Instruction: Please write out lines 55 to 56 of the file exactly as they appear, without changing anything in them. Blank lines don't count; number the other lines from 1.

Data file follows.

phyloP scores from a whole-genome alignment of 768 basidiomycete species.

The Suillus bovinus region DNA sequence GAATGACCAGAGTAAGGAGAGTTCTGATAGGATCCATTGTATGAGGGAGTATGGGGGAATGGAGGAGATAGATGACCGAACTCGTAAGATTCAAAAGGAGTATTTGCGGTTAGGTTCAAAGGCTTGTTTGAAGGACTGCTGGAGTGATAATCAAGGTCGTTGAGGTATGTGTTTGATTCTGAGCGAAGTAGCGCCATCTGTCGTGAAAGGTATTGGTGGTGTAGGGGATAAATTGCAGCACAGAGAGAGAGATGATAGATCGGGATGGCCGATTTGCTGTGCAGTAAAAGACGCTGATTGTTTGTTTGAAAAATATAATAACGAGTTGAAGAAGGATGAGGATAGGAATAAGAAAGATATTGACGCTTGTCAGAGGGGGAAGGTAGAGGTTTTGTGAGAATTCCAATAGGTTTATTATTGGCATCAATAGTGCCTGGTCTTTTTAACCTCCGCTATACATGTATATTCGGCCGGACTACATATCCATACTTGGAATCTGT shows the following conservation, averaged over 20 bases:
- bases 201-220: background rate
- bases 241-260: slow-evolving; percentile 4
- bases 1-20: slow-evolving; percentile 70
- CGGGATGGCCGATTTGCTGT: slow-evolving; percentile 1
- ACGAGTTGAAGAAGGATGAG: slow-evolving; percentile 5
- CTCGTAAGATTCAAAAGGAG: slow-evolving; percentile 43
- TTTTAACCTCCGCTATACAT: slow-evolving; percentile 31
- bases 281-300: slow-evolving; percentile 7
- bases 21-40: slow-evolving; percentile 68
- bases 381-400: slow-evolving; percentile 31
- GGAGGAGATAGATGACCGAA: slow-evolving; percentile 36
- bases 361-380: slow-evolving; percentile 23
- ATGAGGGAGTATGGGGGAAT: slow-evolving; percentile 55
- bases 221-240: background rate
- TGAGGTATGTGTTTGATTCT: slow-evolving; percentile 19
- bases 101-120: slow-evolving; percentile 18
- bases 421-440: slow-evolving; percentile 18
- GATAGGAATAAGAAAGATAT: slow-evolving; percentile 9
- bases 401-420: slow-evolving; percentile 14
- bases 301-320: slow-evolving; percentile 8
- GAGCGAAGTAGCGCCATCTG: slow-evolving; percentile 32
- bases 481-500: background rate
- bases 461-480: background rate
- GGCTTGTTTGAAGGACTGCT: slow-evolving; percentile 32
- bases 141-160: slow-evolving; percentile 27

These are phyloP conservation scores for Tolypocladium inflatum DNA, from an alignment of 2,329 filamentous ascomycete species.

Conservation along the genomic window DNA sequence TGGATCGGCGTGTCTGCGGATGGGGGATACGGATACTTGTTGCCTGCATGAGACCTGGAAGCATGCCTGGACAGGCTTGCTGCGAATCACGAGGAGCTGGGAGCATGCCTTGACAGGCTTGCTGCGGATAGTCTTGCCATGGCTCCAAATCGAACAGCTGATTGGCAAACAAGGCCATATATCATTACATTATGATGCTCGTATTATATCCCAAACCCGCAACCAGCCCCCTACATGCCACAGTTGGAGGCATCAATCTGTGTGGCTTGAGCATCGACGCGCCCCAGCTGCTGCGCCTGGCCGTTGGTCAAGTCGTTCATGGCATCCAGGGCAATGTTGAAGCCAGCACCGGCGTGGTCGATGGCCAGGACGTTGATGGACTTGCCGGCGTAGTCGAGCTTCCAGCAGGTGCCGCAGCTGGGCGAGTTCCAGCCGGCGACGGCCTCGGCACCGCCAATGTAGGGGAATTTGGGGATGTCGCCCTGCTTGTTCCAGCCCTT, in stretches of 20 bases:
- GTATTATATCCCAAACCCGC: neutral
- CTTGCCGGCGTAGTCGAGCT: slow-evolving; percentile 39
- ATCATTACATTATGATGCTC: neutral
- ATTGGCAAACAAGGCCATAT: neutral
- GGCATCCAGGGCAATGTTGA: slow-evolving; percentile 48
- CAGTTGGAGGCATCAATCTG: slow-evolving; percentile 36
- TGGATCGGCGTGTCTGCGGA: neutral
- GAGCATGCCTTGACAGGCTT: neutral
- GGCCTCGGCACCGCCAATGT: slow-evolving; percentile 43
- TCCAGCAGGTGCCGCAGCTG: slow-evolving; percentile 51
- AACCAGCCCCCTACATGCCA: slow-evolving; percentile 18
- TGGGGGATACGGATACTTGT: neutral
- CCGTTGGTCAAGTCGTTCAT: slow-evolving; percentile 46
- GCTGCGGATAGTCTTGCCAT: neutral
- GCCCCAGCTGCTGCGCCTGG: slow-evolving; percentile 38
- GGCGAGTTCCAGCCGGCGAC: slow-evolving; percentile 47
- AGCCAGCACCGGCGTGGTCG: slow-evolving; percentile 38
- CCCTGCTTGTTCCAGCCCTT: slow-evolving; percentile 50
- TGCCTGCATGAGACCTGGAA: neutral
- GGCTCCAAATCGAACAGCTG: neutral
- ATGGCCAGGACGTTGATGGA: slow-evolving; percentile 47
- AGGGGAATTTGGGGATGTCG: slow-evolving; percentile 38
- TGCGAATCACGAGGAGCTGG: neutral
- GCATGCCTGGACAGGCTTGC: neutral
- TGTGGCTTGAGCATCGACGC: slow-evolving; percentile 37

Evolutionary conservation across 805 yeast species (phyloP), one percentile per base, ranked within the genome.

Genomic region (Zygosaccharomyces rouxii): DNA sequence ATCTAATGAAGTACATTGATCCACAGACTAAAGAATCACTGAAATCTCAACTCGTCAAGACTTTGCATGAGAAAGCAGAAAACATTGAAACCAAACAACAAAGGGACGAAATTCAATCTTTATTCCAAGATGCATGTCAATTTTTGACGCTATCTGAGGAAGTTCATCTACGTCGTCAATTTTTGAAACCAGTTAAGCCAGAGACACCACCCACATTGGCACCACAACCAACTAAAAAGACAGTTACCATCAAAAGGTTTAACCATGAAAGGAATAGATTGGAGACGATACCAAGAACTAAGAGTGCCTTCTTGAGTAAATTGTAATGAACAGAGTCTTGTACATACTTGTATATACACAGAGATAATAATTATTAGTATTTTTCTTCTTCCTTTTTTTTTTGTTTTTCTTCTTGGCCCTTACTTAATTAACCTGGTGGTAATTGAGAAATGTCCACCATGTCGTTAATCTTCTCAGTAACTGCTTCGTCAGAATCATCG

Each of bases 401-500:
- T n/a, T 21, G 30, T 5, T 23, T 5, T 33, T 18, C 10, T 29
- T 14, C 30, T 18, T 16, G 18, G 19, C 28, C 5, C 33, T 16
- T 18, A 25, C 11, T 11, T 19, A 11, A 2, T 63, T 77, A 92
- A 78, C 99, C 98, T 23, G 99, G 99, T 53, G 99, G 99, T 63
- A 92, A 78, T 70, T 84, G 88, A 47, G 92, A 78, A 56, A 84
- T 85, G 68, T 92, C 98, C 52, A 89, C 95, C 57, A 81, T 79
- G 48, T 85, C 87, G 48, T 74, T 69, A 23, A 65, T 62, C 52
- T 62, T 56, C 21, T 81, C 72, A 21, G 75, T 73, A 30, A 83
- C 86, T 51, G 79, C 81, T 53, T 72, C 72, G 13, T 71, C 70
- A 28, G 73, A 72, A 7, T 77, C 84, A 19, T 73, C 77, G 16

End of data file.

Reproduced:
Evolutionary conservation across 805 yeast species (phyloP), one percentile per base, ranked within the genome.

Genomic region (Zygosaccharomyces rouxii): DNA sequence ATCTAATGAAGTACATTGATCCACAGACTAAAGAATCACTGAAATCTCAACTCGTCAAGACTTTGCATGAGAAAGCAGAAAACATTGAAACCAAACAACAAAGGGACGAAATTCAATCTTTATTCCAAGATGCATGTCAATTTTTGACGCTATCTGAGGAAGTTCATCTACGTCGTCAATTTTTGAAACCAGTTAAGCCAGAGACACCACCCACATTGGCACCACAACCAACTAAAAAGACAGTTACCATCAAAAGGTTTAACCATGAAAGGAATAGATTGGAGACGATACCAAGAACTAAGAGTGCCTTCTTGAGTAAATTGTAATGAACAGAGTCTTGTACATACTTGTATATACACAGAGATAATAATTATTAGTATTTTTCTTCTTCCTTTTTTTTTTGTTTTTCTTCTTGGCCCTTACTTAATTAACCTGGTGGTAATTGAGAAATGTCCACCATGTCGTTAATCTTCTCAGTAACTGCTTCGTCAGAATCATCG